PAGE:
Maya and Aztec

Ancient Mesoamerican civilizations


Category: Ancient Nahuatl Poetry



Tico, tico, toco, toto, auh ic ontlantiuh cuicatl, tiqui, ti ti,

tito, titi.

Tico, tico, toco, toto, and as the song approaches the end, tiqui,

titi, tito, titi.

1. Tollan aya huapalcalli manca, nozan in mamani coatlaquetzalli

yaqui yacauhtehuac Nacxitl Topiltzin, onquiquiztica ye choquililo in

topilhuan ahuay yeyauh in polihuitiuh nechcan Tlapallan ho ay.

1. At Tollan there stood the house of beams, there yet stands the

house of plumed serpents left by Nacxitl Topiltzin; going forth

weeping, our nobles went to where he was to perish, down there at


2. Nechcayan Cholollan oncan tonquizaya Poyauhtecatitlan, in

quiyapanhuiya y Acallan anquiquiztica ye choquililon ye.

2. We went forth from Cholula by way of Poyauhtecatl, and ye went

forth weeping down by the water toward Acallan.

3. Nonohualco ye nihuitz ye nihui quecholi nimamaliteuctla,

nicnotlamatia oyah quin noteuc ye ihuitimali, nechya icnocauhya

nimatlac xochitl, ayao ayao o ayya y yao ay.

3. I come from Nonohualco as if I carried quechol birds to the place

of the nobles; I grieve that my lord has gone, garlanded with

feathers; I am wretched like the last flower.

4. In tepetl huitomica niyaychocaya, axaliqueuhca nicnotlamatiya o

yaquin noteuc (etc. as v. 3).

4. With the falling down of mountains I wept, with the lifting up of

sands I was wretched, that my lord had gone.

5. In Tlapallan aya mochieloca monahuatiloca ye cochiztla o anca ca

zanio ayao, ayao, ayao.

5. At Tlapallan he was waited for, it was commanded that there he

should sleep, thus being alone.

6. Zan tiyaolinca ye noteuc ic ihuitimali, tinahuatiloya ye Xicalanco

o anca zacanco.

6. In our battles my lord was garlanded with feathers; we were

commanded to go alone to Xicalanco.

7. Ay yanco ay yanco ayamo aya ayhuiya ayanco ayyanco ayamo aye

ahuiya que ye mamaniz mocha moquiapana, oquen ye mamaniz

moteuccallatic ya icnocauhqui nican Tollan Nonohualco ya y ya y ya o


7. Alas! and alas! who will be in thy house to attire thee? Who will

be the ruler in thy house, left desolate here in Tollan, in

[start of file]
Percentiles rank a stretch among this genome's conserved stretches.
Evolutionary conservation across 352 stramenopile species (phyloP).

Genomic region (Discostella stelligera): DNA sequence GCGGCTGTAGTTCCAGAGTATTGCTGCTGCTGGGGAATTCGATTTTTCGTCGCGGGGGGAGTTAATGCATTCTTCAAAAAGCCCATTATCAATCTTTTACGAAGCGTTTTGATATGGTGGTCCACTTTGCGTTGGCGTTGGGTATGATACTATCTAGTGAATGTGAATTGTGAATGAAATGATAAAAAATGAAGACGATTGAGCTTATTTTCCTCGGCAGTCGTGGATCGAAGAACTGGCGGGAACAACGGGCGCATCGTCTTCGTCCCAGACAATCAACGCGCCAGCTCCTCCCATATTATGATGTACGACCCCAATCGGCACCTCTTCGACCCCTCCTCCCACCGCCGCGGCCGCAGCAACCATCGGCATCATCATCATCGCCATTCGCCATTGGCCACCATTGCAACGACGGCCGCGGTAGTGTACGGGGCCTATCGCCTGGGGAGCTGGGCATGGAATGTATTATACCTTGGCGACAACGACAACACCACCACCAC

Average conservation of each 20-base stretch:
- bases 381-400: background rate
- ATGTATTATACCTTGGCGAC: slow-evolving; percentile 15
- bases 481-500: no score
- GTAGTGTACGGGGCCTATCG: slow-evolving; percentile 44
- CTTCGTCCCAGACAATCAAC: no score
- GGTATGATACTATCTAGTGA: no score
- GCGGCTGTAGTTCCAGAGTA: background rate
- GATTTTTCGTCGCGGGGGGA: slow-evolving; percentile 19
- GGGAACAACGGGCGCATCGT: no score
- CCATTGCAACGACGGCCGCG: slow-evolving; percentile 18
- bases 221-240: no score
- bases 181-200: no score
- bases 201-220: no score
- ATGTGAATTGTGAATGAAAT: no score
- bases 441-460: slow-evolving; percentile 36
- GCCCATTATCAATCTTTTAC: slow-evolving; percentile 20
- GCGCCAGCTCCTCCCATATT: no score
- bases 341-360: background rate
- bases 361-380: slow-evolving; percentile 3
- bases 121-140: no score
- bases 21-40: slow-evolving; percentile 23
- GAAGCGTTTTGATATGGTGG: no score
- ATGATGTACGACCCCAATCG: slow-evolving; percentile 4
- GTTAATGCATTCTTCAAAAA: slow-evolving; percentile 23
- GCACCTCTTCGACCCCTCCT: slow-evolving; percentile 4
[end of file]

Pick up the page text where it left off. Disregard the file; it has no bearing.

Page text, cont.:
8. In ye quinti chocaya teuctlon, timalon que ye mamaniz mochan (etc.

as v. 7).

8. After he was drunk, the ruler wept; we glorified ourselves to be

in thy dwelling.

9. In tetl, in quahuitl o on timicuilotehuac nachcan Tollan y inon

can in otontlatoco Naxitl Topiltzin y aye polihuiz ye motoca ye ic ye

chocaz in momacehual ay yo.

9. Misfortune and misery were written against us there in Tollan,

that our leader Nacxitl Topiltzin was to be destroyed and thy

subjects made to weep.

10. Zan can xiuhcalliya cohuacallaya in oticmatehuac nachcan Tollan y

inon can yn otontlatoco Naxitl Topiltzin (etc. as in v. 9).

10. We have left the turquoise houses, the serpent houses there in

Tollan, where ruled our leader Nacxitl Topiltzin.


At this portion of the MS. several poems are preceded by a line of

syllables indicating their accompaniment on the teponaztli (see

Introduction, p. 32).

The present number is one of the most noteworthy songs of the

collection. It belongs to the ancient cyclus of Quetzalcoatl myths,

and gives a brief relation of the destruction of Tollan and the

departure and disappearance of the Light God, Quetzalcoatl Ce Acatl.

As I have elsewhere collated this typical myth at length, and

interpreted it according to the tenets of modern mythologic science,

I shall not dwell upon it here (see D.G. Brinton, American Hero

Myths, Phila., 1882).

The text of the poem is quite archaic, and presents many

difficulties. But my translation, I think, gives the general sense


1. huapalcalli; literally, “the house constructed of beams.” This

name was applied to the chief temple of the Toltecs; the ruins of an

ancient structure at Tollantzinco were pointed out at the time of the

Conquest as those of this building (see Sahagun, Hist. de la Nueva

Espaсa, Lib. X, cap. 29).

coatlaquetzalli; this edifice, said to have been left incomplete by

Quetzalcoatl, when he forsook Tollan, had pillars in the form of a

serpent, the head at the base, the tail at the top of the pillar.

(See Orozco y Berra, Hist. Antigua de Mexico, Tom. III, pp. 30 and

46.) The structure is mentioned as follows in the Anales de


Auh iniquac nemia Quetzalcoatl quitzintica, quipeuahtica iteocal

quimaman coatlaquetzali ihuan amo quitzonquixti, amo quipantlaz.”

“And when Quetzalcoatl was living, he began and commenced the temple

of his which is the Coatlaquetzali (Serpent Plumes), and he did not

finish it, he did not fully erect it.”

Nacxitl Topiltzin, “Our Lord the four-footed.” Nacxitl appears to

have been the name of Quetzalcoatl, in his position as lord of the

merchants. Compare Sahagun, ubi supra, Lib. I, cap. 19.

2. Poyauhtecatl, a volcano near Orizaba, mentioned by Sahagun.

Acallan, a province bordering on the Laguna de los Terminos. The

myth reported that Quetzalcoatl journeyed to the shores of the Gulf

about the isthmus of Tehuantepec and there disappeared.

3. Nonohualco; the reference is to the cerro de Nonoalco, which

plays a part in the Quetzalcoatl myth. The words of the song are

almost those of Tezcatlipoca when he is introduced to Quetzalcoatl.

Asked whence he came, he replied, “Nihuitz in Nonohualcatepetl

itzintla, etc.” (Anales de Cuauhtitlan).

4. The occurrences alluded to are the marvels performed by

Quetzalcoatl on his journey from Tulan. See my American Hero Myths,

p. 115.

5. The departure of Quetzalcoatl was because he was ordered to repair

to Tlapallan, supposed to be beyond Xicalanco.

8. quinti, for iquintia; the reference is to the magic draught

given Quetzalcoatl by Tezcatlipoca.

9. In tetl, in quahuitl; literally, “stone and stick;” a very

common phrase in Nahautl, to signify misfortunes.

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